The Handbook of Emotion and Memory: Research and Theory

The Handbook of Emotion and Memory: Research and Theory

The Handbook of Emotion and Memory: Research and Theory

The Handbook of Emotion and Memory: Research and Theory


This important volume defines the state of the art in the field of emotion and memory by offering a blend of research review, unpublished findings, and theory on topics related to its study. As the first contemporary reference source in this area, it summarizes findings on implicit and explicit aspects of emotion and memory, addresses conceptual and methodological difficulties associated with different paradigms and current procedures, and presents broad theoretical perspectives to guide further research. This volume articulates the accomplishments of the field and the points of disagreement, and gives the brain, clinical, and cognitive sciences an invaluable resource for 21st-century researchers.

Citing and analyzing the results of experiments as well as field and case studies, the chapters are organized around methodological approaches, biological-evolutionary perspectives, and clinical perspectives, and bring together experts in neuroscience, and both cognitive and clinical psychology. Questions addressed include:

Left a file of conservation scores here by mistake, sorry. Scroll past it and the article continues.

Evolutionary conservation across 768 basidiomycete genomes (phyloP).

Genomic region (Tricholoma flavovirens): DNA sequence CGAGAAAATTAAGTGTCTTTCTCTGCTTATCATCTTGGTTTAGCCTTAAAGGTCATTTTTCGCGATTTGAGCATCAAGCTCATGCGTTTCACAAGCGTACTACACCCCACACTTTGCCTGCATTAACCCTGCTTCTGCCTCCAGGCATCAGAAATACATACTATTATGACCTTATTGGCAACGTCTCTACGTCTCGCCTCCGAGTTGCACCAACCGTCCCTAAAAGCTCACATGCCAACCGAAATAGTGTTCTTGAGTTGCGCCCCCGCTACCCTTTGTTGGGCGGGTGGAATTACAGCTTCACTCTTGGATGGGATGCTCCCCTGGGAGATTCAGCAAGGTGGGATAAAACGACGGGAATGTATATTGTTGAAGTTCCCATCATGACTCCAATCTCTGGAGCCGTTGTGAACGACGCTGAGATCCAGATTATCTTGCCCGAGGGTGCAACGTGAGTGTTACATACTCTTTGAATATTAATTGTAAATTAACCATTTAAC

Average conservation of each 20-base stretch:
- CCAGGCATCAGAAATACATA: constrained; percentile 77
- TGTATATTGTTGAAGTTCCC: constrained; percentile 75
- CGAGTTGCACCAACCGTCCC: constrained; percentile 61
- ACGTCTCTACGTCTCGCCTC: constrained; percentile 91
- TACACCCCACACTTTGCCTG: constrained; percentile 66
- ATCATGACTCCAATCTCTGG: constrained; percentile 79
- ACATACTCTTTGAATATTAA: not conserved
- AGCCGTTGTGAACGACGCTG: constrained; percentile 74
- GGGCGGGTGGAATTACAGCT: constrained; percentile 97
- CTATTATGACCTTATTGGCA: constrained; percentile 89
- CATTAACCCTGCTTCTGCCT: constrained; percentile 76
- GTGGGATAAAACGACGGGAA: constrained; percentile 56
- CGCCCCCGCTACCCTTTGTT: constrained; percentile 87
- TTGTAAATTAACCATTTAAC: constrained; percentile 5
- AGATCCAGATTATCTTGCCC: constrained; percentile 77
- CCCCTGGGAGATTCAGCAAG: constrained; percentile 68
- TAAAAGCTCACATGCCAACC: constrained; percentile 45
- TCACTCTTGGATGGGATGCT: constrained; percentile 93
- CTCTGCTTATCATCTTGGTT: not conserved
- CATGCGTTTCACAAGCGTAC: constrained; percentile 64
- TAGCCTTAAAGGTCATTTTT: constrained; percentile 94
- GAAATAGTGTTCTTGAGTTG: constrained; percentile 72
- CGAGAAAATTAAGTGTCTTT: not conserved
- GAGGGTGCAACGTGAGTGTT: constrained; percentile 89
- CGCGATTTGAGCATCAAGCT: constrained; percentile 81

• What is the nature of emotional events and what do we retain from them?

• Is there something about emotional events that causes them to be processed differently in memory?

• Do emotional memories have special characteristics that differ from those produced by "ordinary" memory mechanisms or systems?

• Do people with emotional disturbances remember differently than normal people?

• Which factors play the most crucial role in functional amnesia?


Extreme statements about the influence of emotion on memory are freely given. One place to find them is in reported legal cases, and here they are set in a particularly interesting context. Take the case of Commonwealth of Pennsylvaniaversus Anthony Gallagher(547 A.2d 355; 1988). The Gallagher case arose out of a nasty crime that occurred back in 1977. An intruder knocked on the door of the victim's home, claiming to be a police officer. Then he raped his victim and forced her into various sexual outrages.

Two weeks later, the victim saw photos, including Gallagher's, and she faced him live in a one-on-one confrontation. In neither case did she identify him. But 4 years later, she identified Gallagherfrom a photo display, and he was arrested and tried 5 years after the crime. The victim identified Gallagher at trial with great confidence.

At Gallagher's trial, the prosecution, wishing to bolster the victim's identification after such an extended lapse of time, called an expert witness on Rape Trauma Syndrome (RTS), Dr. B. She related her opinion of how the syndrome affects the identification process, and Gallagher was swiftly convicted.

Dr. B. had explained to the jury that a victim of rape has a flood of emotions about the rape that can readily persist over a 5-year period.

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